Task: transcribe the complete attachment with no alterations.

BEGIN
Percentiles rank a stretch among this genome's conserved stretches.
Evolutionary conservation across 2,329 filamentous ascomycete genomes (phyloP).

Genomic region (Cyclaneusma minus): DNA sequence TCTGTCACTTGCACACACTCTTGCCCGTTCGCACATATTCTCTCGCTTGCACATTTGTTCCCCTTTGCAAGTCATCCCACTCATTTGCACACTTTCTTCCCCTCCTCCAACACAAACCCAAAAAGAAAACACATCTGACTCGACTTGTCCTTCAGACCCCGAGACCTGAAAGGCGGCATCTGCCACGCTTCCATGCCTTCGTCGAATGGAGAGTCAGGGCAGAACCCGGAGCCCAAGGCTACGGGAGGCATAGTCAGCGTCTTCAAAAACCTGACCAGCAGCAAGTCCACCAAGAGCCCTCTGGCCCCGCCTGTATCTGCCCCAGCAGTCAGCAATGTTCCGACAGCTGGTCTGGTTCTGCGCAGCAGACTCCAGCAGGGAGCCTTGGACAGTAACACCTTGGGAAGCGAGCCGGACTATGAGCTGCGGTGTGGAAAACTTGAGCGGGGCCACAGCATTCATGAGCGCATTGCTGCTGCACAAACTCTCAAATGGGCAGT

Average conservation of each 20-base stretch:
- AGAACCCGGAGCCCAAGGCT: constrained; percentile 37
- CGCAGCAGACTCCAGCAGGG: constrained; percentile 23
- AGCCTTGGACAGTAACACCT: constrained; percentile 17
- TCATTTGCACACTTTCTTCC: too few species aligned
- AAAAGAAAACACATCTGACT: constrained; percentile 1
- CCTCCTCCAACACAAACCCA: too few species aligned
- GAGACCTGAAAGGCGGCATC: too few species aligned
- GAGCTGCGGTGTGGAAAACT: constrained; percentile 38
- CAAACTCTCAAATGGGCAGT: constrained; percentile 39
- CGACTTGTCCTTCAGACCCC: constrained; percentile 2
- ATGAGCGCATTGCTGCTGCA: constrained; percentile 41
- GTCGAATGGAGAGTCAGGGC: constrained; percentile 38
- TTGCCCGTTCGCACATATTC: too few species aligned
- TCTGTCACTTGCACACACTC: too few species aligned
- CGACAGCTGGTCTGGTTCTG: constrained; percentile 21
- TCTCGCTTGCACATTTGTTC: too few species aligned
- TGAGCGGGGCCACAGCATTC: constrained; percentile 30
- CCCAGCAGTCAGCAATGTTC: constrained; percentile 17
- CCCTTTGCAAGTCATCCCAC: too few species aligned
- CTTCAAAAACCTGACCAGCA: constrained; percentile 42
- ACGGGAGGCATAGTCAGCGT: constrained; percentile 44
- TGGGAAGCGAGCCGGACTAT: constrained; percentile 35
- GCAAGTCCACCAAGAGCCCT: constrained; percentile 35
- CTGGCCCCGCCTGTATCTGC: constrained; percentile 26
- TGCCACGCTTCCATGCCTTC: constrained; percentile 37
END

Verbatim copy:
Percentiles rank a stretch among this genome's conserved stretches.
Evolutionary conservation across 2,329 filamentous ascomycete genomes (phyloP).

Genomic region (Cyclaneusma minus): DNA sequence TCTGTCACTTGCACACACTCTTGCCCGTTCGCACATATTCTCTCGCTTGCACATTTGTTCCCCTTTGCAAGTCATCCCACTCATTTGCACACTTTCTTCCCCTCCTCCAACACAAACCCAAAAAGAAAACACATCTGACTCGACTTGTCCTTCAGACCCCGAGACCTGAAAGGCGGCATCTGCCACGCTTCCATGCCTTCGTCGAATGGAGAGTCAGGGCAGAACCCGGAGCCCAAGGCTACGGGAGGCATAGTCAGCGTCTTCAAAAACCTGACCAGCAGCAAGTCCACCAAGAGCCCTCTGGCCCCGCCTGTATCTGCCCCAGCAGTCAGCAATGTTCCGACAGCTGGTCTGGTTCTGCGCAGCAGACTCCAGCAGGGAGCCTTGGACAGTAACACCTTGGGAAGCGAGCCGGACTATGAGCTGCGGTGTGGAAAACTTGAGCGGGGCCACAGCATTCATGAGCGCATTGCTGCTGCACAAACTCTCAAATGGGCAGT

Average conservation of each 20-base stretch:
- AGAACCCGGAGCCCAAGGCT: constrained; percentile 37
- CGCAGCAGACTCCAGCAGGG: constrained; percentile 23
- AGCCTTGGACAGTAACACCT: constrained; percentile 17
- TCATTTGCACACTTTCTTCC: too few species aligned
- AAAAGAAAACACATCTGACT: constrained; percentile 1
- CCTCCTCCAACACAAACCCA: too few species aligned
- GAGACCTGAAAGGCGGCATC: too few species aligned
- GAGCTGCGGTGTGGAAAACT: constrained; percentile 38
- CAAACTCTCAAATGGGCAGT: constrained; percentile 39
- CGACTTGTCCTTCAGACCCC: constrained; percentile 2
- ATGAGCGCATTGCTGCTGCA: constrained; percentile 41
- GTCGAATGGAGAGTCAGGGC: constrained; percentile 38
- TTGCCCGTTCGCACATATTC: too few species aligned
- TCTGTCACTTGCACACACTC: too few species aligned
- CGACAGCTGGTCTGGTTCTG: constrained; percentile 21
- TCTCGCTTGCACATTTGTTC: too few species aligned
- TGAGCGGGGCCACAGCATTC: constrained; percentile 30
- CCCAGCAGTCAGCAATGTTC: constrained; percentile 17
- CCCTTTGCAAGTCATCCCAC: too few species aligned
- CTTCAAAAACCTGACCAGCA: constrained; percentile 42
- ACGGGAGGCATAGTCAGCGT: constrained; percentile 44
- TGGGAAGCGAGCCGGACTAT: constrained; percentile 35
- GCAAGTCCACCAAGAGCCCT: constrained; percentile 35
- CTGGCCCCGCCTGTATCTGC: constrained; percentile 26
- TGCCACGCTTCCATGCCTTC: constrained; percentile 37